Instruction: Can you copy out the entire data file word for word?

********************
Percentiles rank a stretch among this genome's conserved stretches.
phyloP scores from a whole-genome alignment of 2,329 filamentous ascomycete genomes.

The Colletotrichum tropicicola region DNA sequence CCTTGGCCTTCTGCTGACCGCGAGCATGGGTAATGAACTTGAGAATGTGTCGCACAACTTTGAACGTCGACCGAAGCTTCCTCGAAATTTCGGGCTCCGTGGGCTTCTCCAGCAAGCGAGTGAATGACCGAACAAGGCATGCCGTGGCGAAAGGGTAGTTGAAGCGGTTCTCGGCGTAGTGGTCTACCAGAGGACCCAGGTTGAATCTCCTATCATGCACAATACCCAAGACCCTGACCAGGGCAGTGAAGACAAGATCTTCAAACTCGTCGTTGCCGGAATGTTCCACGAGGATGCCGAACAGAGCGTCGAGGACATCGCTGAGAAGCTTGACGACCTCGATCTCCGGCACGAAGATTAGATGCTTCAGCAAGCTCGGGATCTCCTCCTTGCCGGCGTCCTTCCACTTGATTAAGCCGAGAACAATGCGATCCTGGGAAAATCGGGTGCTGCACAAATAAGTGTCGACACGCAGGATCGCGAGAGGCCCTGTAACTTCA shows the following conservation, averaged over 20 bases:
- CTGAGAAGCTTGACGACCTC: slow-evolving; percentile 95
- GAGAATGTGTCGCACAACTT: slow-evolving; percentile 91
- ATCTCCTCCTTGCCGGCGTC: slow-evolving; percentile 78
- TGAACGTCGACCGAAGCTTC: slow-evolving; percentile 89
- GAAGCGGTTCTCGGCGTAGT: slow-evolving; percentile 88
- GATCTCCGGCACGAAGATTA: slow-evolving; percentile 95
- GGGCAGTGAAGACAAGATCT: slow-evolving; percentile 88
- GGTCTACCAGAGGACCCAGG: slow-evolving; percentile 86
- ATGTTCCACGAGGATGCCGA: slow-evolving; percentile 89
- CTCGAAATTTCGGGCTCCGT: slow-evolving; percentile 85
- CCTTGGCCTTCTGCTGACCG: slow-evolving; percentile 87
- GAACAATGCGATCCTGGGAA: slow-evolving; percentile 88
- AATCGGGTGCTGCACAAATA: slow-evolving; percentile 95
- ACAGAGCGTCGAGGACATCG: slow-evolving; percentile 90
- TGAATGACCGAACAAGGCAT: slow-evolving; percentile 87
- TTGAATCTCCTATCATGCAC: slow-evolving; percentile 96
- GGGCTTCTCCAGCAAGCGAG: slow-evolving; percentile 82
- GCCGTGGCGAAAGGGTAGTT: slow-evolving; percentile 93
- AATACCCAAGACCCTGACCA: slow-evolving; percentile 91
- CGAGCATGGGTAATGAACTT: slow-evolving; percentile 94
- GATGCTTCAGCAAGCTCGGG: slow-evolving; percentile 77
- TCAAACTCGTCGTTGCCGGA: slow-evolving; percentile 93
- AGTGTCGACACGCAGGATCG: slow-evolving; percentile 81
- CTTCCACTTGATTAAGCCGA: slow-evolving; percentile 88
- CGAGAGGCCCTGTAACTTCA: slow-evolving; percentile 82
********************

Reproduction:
Percentiles rank a stretch among this genome's conserved stretches.
phyloP scores from a whole-genome alignment of 2,329 filamentous ascomycete genomes.

The Colletotrichum tropicicola region DNA sequence CCTTGGCCTTCTGCTGACCGCGAGCATGGGTAATGAACTTGAGAATGTGTCGCACAACTTTGAACGTCGACCGAAGCTTCCTCGAAATTTCGGGCTCCGTGGGCTTCTCCAGCAAGCGAGTGAATGACCGAACAAGGCATGCCGTGGCGAAAGGGTAGTTGAAGCGGTTCTCGGCGTAGTGGTCTACCAGAGGACCCAGGTTGAATCTCCTATCATGCACAATACCCAAGACCCTGACCAGGGCAGTGAAGACAAGATCTTCAAACTCGTCGTTGCCGGAATGTTCCACGAGGATGCCGAACAGAGCGTCGAGGACATCGCTGAGAAGCTTGACGACCTCGATCTCCGGCACGAAGATTAGATGCTTCAGCAAGCTCGGGATCTCCTCCTTGCCGGCGTCCTTCCACTTGATTAAGCCGAGAACAATGCGATCCTGGGAAAATCGGGTGCTGCACAAATAAGTGTCGACACGCAGGATCGCGAGAGGCCCTGTAACTTCA shows the following conservation, averaged over 20 bases:
- CTGAGAAGCTTGACGACCTC: slow-evolving; percentile 95
- GAGAATGTGTCGCACAACTT: slow-evolving; percentile 91
- ATCTCCTCCTTGCCGGCGTC: slow-evolving; percentile 78
- TGAACGTCGACCGAAGCTTC: slow-evolving; percentile 89
- GAAGCGGTTCTCGGCGTAGT: slow-evolving; percentile 88
- GATCTCCGGCACGAAGATTA: slow-evolving; percentile 95
- GGGCAGTGAAGACAAGATCT: slow-evolving; percentile 88
- GGTCTACCAGAGGACCCAGG: slow-evolving; percentile 86
- ATGTTCCACGAGGATGCCGA: slow-evolving; percentile 89
- CTCGAAATTTCGGGCTCCGT: slow-evolving; percentile 85
- CCTTGGCCTTCTGCTGACCG: slow-evolving; percentile 87
- GAACAATGCGATCCTGGGAA: slow-evolving; percentile 88
- AATCGGGTGCTGCACAAATA: slow-evolving; percentile 95
- ACAGAGCGTCGAGGACATCG: slow-evolving; percentile 90
- TGAATGACCGAACAAGGCAT: slow-evolving; percentile 87
- TTGAATCTCCTATCATGCAC: slow-evolving; percentile 96
- GGGCTTCTCCAGCAAGCGAG: slow-evolving; percentile 82
- GCCGTGGCGAAAGGGTAGTT: slow-evolving; percentile 93
- AATACCCAAGACCCTGACCA: slow-evolving; percentile 91
- CGAGCATGGGTAATGAACTT: slow-evolving; percentile 94
- GATGCTTCAGCAAGCTCGGG: slow-evolving; percentile 77
- TCAAACTCGTCGTTGCCGGA: slow-evolving; percentile 93
- AGTGTCGACACGCAGGATCG: slow-evolving; percentile 81
- CTTCCACTTGATTAAGCCGA: slow-evolving; percentile 88
- CGAGAGGCCCTGTAACTTCA: slow-evolving; percentile 82